Problems in education did not disappear with temporary closing of chapter 26

Centre for Civic Education (CCE) expresses concern due to extremely poor state of affairs in the area of education despite the fact that negotiation chapter 26 (Education and culture), related to this area, was temporarily closed precisely on this day two years ago.

While education presents one of the key pillars of development in every society, in Montenegro it still lacks committed systematic and strategic focus. Laws in this area are far too often amended without any previously conducted comprehensive analysis or public debate within legally prescribed conditions, which significantly restricts the transparency and quality of this process. Additionally, level of their application is very low, while the level of abuse remains high even within that application framework. Also, the existence of necessary bylaws, that closer define the criteria and conditions of implementation of legislative norms, is nowhere to be found in almost any level of education.

When it comes to primary education, the thing that surprises is the inconsistency between official policy and EU policies. Namely, EU calls on the decentralisation of system of education and returning to life in rural areas, while minister of education simultaneously announces closure of some schools in rural areas. CCE continuously pointed out on poorly standardised legal provision regarding the manner of electing school principals, i.e. that school principals are elected by the minister of education which unnecessarily centralises the system, whereby the basis for a more democratic managing of schools is being lost, all for the interests out of public one. In relation to this, examples of harmful consequences are numerous, starting from questionable employment procedures, problems in the organisation of teaching process, to abuses of school premises for party purposes, which is why CCE submitted initiatives for the replacement of principals, but the Ministry protected them even though it had no reasonable grounds to do so. CCE’s allegations are partially substantiated with recent discovery from Educational Inspection regarding the inexistence of licences and diplomas in schools, which is a direct responsibility of principals of those schools, and it remains unknown whether anyone was sanctioned because of that.

Problems that are of special concern are related to inclusion in education. For instance, Roma are still deprived of their efficient right to education, because there are no bylaws that closer define the criteria and number of Roma children which, based on the principle of affirmative action, is possible to enrol in all levels of education. In the end, there is not a single Roma person in educational staff.

PISA testing shows chronically bad quality of education in primary and secondary schools, while we simultaneously note 900 best achievers in Montenegrin schools for 2014, which also indicates on fact that neither the system of grading is real.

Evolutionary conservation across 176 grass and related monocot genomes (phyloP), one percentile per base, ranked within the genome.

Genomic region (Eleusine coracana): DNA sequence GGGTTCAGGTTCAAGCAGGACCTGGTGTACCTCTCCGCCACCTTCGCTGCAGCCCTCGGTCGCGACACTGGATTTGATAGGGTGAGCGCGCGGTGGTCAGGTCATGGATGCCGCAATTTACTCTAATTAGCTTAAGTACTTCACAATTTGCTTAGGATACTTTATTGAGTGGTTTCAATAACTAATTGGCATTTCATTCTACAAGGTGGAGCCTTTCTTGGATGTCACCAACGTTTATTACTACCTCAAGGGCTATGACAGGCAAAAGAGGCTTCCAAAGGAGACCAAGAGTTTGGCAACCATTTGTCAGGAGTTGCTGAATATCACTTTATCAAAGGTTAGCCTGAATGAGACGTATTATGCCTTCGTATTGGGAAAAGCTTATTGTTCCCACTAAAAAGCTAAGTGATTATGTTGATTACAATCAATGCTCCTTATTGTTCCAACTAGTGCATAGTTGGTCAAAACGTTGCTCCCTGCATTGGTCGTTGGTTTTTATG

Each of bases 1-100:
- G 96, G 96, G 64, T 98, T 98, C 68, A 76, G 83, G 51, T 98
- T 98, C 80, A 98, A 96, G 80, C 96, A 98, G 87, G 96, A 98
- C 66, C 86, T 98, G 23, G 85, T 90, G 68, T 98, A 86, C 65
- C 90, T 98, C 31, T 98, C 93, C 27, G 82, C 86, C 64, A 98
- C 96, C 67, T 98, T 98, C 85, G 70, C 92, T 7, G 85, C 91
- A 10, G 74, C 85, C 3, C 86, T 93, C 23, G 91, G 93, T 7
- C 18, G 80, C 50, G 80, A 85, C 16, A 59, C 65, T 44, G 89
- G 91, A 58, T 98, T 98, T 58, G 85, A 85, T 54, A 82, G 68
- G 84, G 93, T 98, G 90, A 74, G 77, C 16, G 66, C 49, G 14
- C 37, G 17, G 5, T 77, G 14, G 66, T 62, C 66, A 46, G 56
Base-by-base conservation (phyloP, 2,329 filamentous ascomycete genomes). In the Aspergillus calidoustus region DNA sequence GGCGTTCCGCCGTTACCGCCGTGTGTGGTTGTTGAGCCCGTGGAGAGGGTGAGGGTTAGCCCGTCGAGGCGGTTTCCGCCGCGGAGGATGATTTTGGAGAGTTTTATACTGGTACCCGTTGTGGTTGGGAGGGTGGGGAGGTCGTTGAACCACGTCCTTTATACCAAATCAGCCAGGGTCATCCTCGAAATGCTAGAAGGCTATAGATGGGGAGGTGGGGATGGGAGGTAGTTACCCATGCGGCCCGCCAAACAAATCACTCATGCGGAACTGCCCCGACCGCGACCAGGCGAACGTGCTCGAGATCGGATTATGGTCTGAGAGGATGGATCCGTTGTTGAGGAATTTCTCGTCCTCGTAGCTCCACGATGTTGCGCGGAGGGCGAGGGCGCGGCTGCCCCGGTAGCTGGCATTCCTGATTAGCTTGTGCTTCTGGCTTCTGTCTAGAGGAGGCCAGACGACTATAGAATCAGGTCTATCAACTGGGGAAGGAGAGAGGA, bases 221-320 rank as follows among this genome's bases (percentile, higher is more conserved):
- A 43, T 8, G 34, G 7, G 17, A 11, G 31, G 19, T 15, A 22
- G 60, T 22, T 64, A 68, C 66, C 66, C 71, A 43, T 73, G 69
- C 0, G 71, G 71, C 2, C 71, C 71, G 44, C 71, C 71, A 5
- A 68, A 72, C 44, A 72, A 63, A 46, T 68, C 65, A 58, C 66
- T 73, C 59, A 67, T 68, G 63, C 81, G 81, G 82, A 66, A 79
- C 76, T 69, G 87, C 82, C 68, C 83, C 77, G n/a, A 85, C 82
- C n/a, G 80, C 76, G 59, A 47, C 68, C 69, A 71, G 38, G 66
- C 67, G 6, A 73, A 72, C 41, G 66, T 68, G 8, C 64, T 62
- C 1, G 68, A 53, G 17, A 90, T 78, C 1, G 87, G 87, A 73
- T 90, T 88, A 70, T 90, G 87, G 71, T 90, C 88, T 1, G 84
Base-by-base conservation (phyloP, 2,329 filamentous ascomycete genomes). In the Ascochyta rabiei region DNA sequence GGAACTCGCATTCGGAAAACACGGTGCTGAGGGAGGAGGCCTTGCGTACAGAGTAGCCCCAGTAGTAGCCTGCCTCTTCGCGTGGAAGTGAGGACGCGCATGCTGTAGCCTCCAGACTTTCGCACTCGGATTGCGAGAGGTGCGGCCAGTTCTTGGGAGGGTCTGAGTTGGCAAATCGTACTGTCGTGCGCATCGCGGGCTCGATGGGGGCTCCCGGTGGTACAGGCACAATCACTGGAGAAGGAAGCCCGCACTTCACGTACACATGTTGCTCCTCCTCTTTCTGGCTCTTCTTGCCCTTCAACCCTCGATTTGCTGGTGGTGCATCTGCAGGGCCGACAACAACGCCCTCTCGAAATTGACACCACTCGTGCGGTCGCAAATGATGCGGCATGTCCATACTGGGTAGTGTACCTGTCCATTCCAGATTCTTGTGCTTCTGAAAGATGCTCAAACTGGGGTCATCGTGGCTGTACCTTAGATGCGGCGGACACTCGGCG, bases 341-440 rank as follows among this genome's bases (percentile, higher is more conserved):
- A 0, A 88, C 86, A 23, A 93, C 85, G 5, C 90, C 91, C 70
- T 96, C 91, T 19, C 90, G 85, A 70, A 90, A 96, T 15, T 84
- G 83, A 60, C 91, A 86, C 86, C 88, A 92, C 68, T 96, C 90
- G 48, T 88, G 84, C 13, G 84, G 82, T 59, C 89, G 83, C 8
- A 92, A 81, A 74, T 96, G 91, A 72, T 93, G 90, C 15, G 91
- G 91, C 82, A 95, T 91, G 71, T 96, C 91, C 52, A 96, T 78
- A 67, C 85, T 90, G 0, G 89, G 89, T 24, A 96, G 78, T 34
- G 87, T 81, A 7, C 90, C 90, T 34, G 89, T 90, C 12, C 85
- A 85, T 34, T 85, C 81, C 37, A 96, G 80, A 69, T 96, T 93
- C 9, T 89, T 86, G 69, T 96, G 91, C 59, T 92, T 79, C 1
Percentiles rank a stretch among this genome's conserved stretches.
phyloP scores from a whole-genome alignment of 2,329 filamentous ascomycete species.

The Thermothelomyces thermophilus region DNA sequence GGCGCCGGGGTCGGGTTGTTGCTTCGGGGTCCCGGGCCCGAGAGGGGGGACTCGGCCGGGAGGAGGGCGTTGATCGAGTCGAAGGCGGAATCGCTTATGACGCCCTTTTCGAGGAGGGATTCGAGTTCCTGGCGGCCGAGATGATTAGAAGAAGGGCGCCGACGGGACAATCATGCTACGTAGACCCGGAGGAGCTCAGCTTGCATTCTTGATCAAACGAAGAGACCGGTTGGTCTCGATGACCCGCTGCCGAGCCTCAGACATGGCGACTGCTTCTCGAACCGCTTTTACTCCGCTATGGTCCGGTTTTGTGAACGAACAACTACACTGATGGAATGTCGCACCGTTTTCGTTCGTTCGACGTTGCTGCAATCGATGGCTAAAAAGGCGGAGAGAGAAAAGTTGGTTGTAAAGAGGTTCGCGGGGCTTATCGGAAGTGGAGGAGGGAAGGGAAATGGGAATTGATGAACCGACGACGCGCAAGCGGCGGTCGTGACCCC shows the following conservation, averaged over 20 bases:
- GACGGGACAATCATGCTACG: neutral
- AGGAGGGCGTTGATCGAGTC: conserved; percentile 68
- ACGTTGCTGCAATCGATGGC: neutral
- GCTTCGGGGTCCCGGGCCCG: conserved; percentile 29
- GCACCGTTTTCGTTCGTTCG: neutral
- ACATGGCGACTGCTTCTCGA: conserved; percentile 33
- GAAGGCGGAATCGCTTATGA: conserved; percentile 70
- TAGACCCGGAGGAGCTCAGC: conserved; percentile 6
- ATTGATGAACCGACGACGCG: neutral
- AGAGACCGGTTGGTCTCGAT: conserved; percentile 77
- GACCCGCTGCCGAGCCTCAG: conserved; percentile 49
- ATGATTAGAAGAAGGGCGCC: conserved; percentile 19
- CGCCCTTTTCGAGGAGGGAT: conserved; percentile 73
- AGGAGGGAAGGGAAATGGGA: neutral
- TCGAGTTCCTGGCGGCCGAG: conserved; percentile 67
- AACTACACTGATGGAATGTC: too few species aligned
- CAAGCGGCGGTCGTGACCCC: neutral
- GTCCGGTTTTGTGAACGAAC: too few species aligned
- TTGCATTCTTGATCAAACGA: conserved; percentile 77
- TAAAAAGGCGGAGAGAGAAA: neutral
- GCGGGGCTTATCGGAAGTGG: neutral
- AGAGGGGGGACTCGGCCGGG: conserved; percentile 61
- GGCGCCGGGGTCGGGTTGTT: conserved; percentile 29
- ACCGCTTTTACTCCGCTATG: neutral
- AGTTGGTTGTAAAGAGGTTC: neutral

When it comes to higher education, Montenegrin universities mark poor results on renowned ranking lists, where they can be found mostly in bottom of those lists. Resources for higher education are irrationally spent on the opening of “double” studying programmes, even within the same university and without a justified explanation. Also, little attention is paid to standardisation of studying programmes compared to needs of labour market.

Inaccurately regulated area over the control of plagiarism left room for numerous abuses of copyrights and continuous plagiarism affair. Budget resources are managed in an irresponsible manner and, seldom and unlawfully, enormous incomes based on the establishment of double employment or additional arrangement can be noted without the approval from Senate when it comes to University of Montenegro, as well as other questionable basis. Simultaneously, there are no allocated resources for what should be the basis for the improvement of higher education – scientific-research works. Serious issue for higher education is also the lack of Strategy of securing quality of higher education.

Despite the CCE’s years long efforts to initiate the advancements in the area of transparency and supervision of work in education, competent institutions mostly remained silent or reacted inarticulately by stating the argumentation that could justify their (in)action. In the meantime, problems are piling up and the fact that this chapter was temporarily closed supposedly left the impression that authorities are not ought to do anything in order to improve the situation. However, it should be emphasised that EC still monitors issues from Chapter 26 as well as that competent educational authorities should show far more responsibility in regulating this area.

Mira Popović, programme associate